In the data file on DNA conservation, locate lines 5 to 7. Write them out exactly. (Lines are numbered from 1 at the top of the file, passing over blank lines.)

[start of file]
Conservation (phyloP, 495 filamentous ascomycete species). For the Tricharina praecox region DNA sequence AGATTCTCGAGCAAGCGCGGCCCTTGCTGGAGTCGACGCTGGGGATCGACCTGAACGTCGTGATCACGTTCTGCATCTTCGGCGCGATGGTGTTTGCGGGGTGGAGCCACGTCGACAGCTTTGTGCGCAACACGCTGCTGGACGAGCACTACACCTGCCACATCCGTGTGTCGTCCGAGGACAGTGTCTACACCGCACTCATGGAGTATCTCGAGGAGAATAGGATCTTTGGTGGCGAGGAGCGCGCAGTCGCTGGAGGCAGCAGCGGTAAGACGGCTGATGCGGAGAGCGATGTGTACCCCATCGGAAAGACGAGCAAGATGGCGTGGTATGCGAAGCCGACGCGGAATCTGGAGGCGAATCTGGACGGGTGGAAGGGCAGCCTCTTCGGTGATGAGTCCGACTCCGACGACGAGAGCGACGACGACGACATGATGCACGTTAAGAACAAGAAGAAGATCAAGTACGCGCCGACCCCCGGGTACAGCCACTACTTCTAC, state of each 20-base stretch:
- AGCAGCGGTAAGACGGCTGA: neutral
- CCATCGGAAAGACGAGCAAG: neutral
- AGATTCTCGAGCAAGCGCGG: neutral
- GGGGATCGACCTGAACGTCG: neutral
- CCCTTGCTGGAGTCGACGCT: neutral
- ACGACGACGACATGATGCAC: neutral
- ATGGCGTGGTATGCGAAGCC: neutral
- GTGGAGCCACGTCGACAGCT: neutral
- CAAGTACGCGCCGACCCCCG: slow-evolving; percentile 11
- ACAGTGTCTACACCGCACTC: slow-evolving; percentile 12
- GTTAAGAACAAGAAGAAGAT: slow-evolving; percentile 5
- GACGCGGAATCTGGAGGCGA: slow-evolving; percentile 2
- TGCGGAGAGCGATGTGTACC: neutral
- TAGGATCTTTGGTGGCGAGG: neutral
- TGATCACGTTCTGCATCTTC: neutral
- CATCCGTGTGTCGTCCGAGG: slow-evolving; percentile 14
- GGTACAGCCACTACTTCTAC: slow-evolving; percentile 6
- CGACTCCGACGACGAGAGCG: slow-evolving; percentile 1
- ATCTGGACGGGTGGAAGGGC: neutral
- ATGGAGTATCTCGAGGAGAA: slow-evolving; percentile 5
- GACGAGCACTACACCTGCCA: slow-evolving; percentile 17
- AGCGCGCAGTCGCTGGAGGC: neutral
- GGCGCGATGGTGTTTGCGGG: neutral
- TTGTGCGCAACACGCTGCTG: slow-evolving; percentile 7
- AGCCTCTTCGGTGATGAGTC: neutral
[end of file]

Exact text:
- GGGGATCGACCTGAACGTCG: neutral
- CCCTTGCTGGAGTCGACGCT: neutral
- ACGACGACGACATGATGCAC: neutral